In this poem, Stephanie refers to Simone Weil’s notion of “reading,” one of the ways we are physically imbricated in knowing. Stephanie shares Robert Kemp’s wish. Kemp speaks, as Thomas R. Nevin says, “for all Weil enthusiasts in the remark, comme on voudrait la rappeler sur cette terre, pour lui dire qu’on l’aime, et pour lui demander certaines précisions.”
SOUL LEARNS EVERYTHING FROM BODY
The bird forgets,
but the trap does not. Cassandran,
her harsh voice worrying, probing: If any
human being show need of any other, a little
or a lot, why does the latter run away?
I have much experience, on one side or the other.
Everything from the body:
running down the field can read so well, his hands
are unimpeded, have already caught the pass;
reached out before
he saw. Finally,
not to read at all: hands alone
fly up, whole body shaping the air, weaned, immediate.
The soul learns turning,
to be worn down.
unastonished by reduction; it feels
what can be shown:
that there exist remarkable
leafless trees of blossom,
back and forth of almond, long, touched, wands of pink
that shudder down their whole length and are blown to the pavement
almost at once—
OVERVIEW Since 2019 at the Engadin Art Talks, Thomas Hirschon has intensively engaged with Simone Weil. The denʞkollektiv thanks Thomas to present seven art works: (1) Me, She, (2) Simone Weil Map, (3) Médaillon, (4) Cover for ‘Die Weltwoche’, (5) My Dreams, (6) SW Annabelle, and (7) Eternal Ruins. For more information visit: www.thomashirschhorn.com (1) ME,
Isabella is a lecturer in Religious Studies at the University of Kiel. She was previously lecturing at the universities of Würzburg, Erfurt and Jena. She studied Greek and Latin Philology as well as Philosophy in Würzburg, Thessaloniki and Padova. She received her MA in Ancient Greek from the University of Würzburg and her PhD in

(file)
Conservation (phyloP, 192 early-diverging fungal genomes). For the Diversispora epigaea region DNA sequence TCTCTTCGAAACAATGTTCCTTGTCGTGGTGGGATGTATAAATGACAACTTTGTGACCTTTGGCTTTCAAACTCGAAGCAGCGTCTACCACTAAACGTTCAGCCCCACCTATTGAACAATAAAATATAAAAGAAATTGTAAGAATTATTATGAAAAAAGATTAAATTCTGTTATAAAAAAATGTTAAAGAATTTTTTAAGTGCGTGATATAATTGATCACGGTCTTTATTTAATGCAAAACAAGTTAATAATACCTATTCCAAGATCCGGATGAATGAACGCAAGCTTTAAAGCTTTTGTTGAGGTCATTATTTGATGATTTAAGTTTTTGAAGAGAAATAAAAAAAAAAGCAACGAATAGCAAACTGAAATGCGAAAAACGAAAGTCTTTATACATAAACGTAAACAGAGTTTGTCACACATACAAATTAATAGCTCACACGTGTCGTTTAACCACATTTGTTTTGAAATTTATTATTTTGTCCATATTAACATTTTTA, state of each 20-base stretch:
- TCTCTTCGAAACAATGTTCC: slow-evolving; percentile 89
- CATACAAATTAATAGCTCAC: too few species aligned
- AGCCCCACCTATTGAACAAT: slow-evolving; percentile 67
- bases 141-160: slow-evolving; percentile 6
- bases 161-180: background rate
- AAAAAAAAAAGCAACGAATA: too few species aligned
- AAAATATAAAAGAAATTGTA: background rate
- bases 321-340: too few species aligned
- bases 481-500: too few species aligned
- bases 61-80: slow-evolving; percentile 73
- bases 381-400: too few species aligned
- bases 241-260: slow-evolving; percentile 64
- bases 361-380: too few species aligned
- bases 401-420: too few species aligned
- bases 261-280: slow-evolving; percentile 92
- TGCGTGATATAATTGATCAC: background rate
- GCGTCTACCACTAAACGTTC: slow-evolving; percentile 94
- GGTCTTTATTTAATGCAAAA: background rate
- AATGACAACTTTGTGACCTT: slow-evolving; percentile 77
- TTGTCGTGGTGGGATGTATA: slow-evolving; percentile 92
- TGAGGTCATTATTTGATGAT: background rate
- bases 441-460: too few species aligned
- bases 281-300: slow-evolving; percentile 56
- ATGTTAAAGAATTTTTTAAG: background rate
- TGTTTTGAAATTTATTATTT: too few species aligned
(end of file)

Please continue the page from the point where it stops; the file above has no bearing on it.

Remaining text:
Luca Pellarin (Erfurt) & Thomas Sojer (denʞkollektiv): Reading Pierre-Joseph Proudhon – Franz C. Overbeck and Simone Weil in catalogical notes.
The French political theorist Pierre-Joseph Proudhon (1809-1865), the German theologian Franz C. Overbeck (1837-1905), and the French philosopher Simone Weil (1909-1943) share an interest in rethinking socialism against the backdrop of a sharp criticism of Christianity. Proudhon lays the foundation of this philosophy, leaving Overbeck and Weil to carry on his heritage, albeit in opposed
For activity to be passive, it must receive something from beyond itself; it must be in excess of itself. By the spiritual I mean this fact of experience in excess of voluntary effort, of which exercise is a part. This distinction, it seems to me, is crucial. To a large part, the confusion which surrounds
Key In this poem, Stephanie refers to Simone Weil’s notion of “reading,” one of the ways we are physically imbricated in knowing. Stephanie shares Robert Kemp’s wish. Kemp speaks, as Thomas R. Nevin says, “for all Weil enthusiasts in the remark, comme on voudrait la rappeler sur cette terre, pour lui dire qu’on l’aime, et
Leseschlüssel Die hier gelisteten – teils veröffentlichten, teils unveröffentlichten – Notizen von Marcus Steinweg beziehen sich allesamt auf Simone Weil. Die Liste ist offen und wird schrittweise durch neue Notizen erweitert. RIGORISMUS An Simone Weil besticht ihr Rigorismus und ihre Klarheit. Noch wenn sie sich dem Alltäglichen zuwendet, geht der Vektor ins Nichts. Nie versenkt